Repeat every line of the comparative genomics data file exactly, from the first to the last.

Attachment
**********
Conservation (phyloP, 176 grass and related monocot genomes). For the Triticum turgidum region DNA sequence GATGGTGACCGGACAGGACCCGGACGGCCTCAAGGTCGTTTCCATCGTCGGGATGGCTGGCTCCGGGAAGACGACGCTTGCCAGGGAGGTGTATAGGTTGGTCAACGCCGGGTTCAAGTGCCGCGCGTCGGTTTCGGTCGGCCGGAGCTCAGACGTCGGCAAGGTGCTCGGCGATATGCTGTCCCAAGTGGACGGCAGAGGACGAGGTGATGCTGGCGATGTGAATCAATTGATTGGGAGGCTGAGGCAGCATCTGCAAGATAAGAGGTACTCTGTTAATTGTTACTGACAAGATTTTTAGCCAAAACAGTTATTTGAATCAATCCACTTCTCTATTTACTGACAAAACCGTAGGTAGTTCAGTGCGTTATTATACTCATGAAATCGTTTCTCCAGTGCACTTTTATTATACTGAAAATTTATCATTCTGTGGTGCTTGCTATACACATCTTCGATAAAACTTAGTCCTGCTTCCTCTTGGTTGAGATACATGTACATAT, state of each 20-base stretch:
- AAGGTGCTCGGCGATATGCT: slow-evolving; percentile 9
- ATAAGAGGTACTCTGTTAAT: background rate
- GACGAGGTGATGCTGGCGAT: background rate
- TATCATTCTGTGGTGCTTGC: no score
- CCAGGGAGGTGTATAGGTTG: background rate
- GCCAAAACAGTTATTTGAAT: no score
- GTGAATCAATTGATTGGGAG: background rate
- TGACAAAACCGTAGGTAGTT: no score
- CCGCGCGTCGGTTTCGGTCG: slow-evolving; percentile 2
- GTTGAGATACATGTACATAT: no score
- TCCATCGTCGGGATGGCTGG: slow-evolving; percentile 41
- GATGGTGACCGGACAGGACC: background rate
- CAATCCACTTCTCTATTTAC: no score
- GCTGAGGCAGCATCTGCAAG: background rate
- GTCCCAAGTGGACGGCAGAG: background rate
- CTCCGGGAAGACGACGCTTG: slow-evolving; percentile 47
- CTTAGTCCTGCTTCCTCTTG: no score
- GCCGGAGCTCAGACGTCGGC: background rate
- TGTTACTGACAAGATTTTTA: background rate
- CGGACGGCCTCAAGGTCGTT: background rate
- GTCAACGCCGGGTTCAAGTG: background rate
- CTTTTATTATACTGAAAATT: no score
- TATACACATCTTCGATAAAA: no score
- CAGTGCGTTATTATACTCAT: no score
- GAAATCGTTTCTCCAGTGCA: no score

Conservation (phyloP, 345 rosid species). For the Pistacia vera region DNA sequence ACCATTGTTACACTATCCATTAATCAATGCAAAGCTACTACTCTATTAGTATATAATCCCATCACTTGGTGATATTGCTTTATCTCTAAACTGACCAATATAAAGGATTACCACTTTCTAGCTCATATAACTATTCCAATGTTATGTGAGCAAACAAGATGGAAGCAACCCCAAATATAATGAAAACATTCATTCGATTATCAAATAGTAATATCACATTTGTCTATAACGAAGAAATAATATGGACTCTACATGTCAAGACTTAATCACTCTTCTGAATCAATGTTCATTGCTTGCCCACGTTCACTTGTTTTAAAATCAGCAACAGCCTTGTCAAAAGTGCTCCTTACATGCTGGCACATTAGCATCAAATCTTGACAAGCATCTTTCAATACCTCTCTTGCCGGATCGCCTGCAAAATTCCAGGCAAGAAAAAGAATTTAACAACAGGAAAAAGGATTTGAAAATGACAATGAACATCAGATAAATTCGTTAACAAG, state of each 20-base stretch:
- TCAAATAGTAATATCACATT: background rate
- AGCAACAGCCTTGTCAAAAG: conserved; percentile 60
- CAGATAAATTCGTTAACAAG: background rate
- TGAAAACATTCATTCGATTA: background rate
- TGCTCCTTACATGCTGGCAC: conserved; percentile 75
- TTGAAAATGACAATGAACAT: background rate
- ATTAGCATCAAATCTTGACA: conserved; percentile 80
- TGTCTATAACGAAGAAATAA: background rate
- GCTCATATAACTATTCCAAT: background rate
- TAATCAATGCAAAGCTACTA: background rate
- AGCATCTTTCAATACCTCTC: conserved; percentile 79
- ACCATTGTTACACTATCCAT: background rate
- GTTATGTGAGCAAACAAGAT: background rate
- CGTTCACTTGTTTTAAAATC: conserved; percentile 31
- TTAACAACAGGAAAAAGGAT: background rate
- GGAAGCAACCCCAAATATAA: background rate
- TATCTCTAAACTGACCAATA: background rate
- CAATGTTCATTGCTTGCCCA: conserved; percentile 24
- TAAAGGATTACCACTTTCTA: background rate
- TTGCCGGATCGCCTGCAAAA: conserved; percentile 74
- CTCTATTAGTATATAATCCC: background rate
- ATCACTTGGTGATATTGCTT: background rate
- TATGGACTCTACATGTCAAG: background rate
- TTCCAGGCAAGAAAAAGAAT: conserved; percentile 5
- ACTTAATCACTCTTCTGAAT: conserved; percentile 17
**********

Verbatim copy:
Conservation (phyloP, 176 grass and related monocot genomes). For the Triticum turgidum region DNA sequence GATGGTGACCGGACAGGACCCGGACGGCCTCAAGGTCGTTTCCATCGTCGGGATGGCTGGCTCCGGGAAGACGACGCTTGCCAGGGAGGTGTATAGGTTGGTCAACGCCGGGTTCAAGTGCCGCGCGTCGGTTTCGGTCGGCCGGAGCTCAGACGTCGGCAAGGTGCTCGGCGATATGCTGTCCCAAGTGGACGGCAGAGGACGAGGTGATGCTGGCGATGTGAATCAATTGATTGGGAGGCTGAGGCAGCATCTGCAAGATAAGAGGTACTCTGTTAATTGTTACTGACAAGATTTTTAGCCAAAACAGTTATTTGAATCAATCCACTTCTCTATTTACTGACAAAACCGTAGGTAGTTCAGTGCGTTATTATACTCATGAAATCGTTTCTCCAGTGCACTTTTATTATACTGAAAATTTATCATTCTGTGGTGCTTGCTATACACATCTTCGATAAAACTTAGTCCTGCTTCCTCTTGGTTGAGATACATGTACATAT, state of each 20-base stretch:
- AAGGTGCTCGGCGATATGCT: slow-evolving; percentile 9
- ATAAGAGGTACTCTGTTAAT: background rate
- GACGAGGTGATGCTGGCGAT: background rate
- TATCATTCTGTGGTGCTTGC: no score
- CCAGGGAGGTGTATAGGTTG: background rate
- GCCAAAACAGTTATTTGAAT: no score
- GTGAATCAATTGATTGGGAG: background rate
- TGACAAAACCGTAGGTAGTT: no score
- CCGCGCGTCGGTTTCGGTCG: slow-evolving; percentile 2
- GTTGAGATACATGTACATAT: no score
- TCCATCGTCGGGATGGCTGG: slow-evolving; percentile 41
- GATGGTGACCGGACAGGACC: background rate
- CAATCCACTTCTCTATTTAC: no score
- GCTGAGGCAGCATCTGCAAG: background rate
- GTCCCAAGTGGACGGCAGAG: background rate
- CTCCGGGAAGACGACGCTTG: slow-evolving; percentile 47
- CTTAGTCCTGCTTCCTCTTG: no score
- GCCGGAGCTCAGACGTCGGC: background rate
- TGTTACTGACAAGATTTTTA: background rate
- CGGACGGCCTCAAGGTCGTT: background rate
- GTCAACGCCGGGTTCAAGTG: background rate
- CTTTTATTATACTGAAAATT: no score
- TATACACATCTTCGATAAAA: no score
- CAGTGCGTTATTATACTCAT: no score
- GAAATCGTTTCTCCAGTGCA: no score

Conservation (phyloP, 345 rosid species). For the Pistacia vera region DNA sequence ACCATTGTTACACTATCCATTAATCAATGCAAAGCTACTACTCTATTAGTATATAATCCCATCACTTGGTGATATTGCTTTATCTCTAAACTGACCAATATAAAGGATTACCACTTTCTAGCTCATATAACTATTCCAATGTTATGTGAGCAAACAAGATGGAAGCAACCCCAAATATAATGAAAACATTCATTCGATTATCAAATAGTAATATCACATTTGTCTATAACGAAGAAATAATATGGACTCTACATGTCAAGACTTAATCACTCTTCTGAATCAATGTTCATTGCTTGCCCACGTTCACTTGTTTTAAAATCAGCAACAGCCTTGTCAAAAGTGCTCCTTACATGCTGGCACATTAGCATCAAATCTTGACAAGCATCTTTCAATACCTCTCTTGCCGGATCGCCTGCAAAATTCCAGGCAAGAAAAAGAATTTAACAACAGGAAAAAGGATTTGAAAATGACAATGAACATCAGATAAATTCGTTAACAAG, state of each 20-base stretch:
- TCAAATAGTAATATCACATT: background rate
- AGCAACAGCCTTGTCAAAAG: conserved; percentile 60
- CAGATAAATTCGTTAACAAG: background rate
- TGAAAACATTCATTCGATTA: background rate
- TGCTCCTTACATGCTGGCAC: conserved; percentile 75
- TTGAAAATGACAATGAACAT: background rate
- ATTAGCATCAAATCTTGACA: conserved; percentile 80
- TGTCTATAACGAAGAAATAA: background rate
- GCTCATATAACTATTCCAAT: background rate
- TAATCAATGCAAAGCTACTA: background rate
- AGCATCTTTCAATACCTCTC: conserved; percentile 79
- ACCATTGTTACACTATCCAT: background rate
- GTTATGTGAGCAAACAAGAT: background rate
- CGTTCACTTGTTTTAAAATC: conserved; percentile 31
- TTAACAACAGGAAAAAGGAT: background rate
- GGAAGCAACCCCAAATATAA: background rate
- TATCTCTAAACTGACCAATA: background rate
- CAATGTTCATTGCTTGCCCA: conserved; percentile 24
- TAAAGGATTACCACTTTCTA: background rate
- TTGCCGGATCGCCTGCAAAA: conserved; percentile 74
- CTCTATTAGTATATAATCCC: background rate
- ATCACTTGGTGATATTGCTT: background rate
- TATGGACTCTACATGTCAAG: background rate
- TTCCAGGCAAGAAAAAGAAT: conserved; percentile 5
- ACTTAATCACTCTTCTGAAT: conserved; percentile 17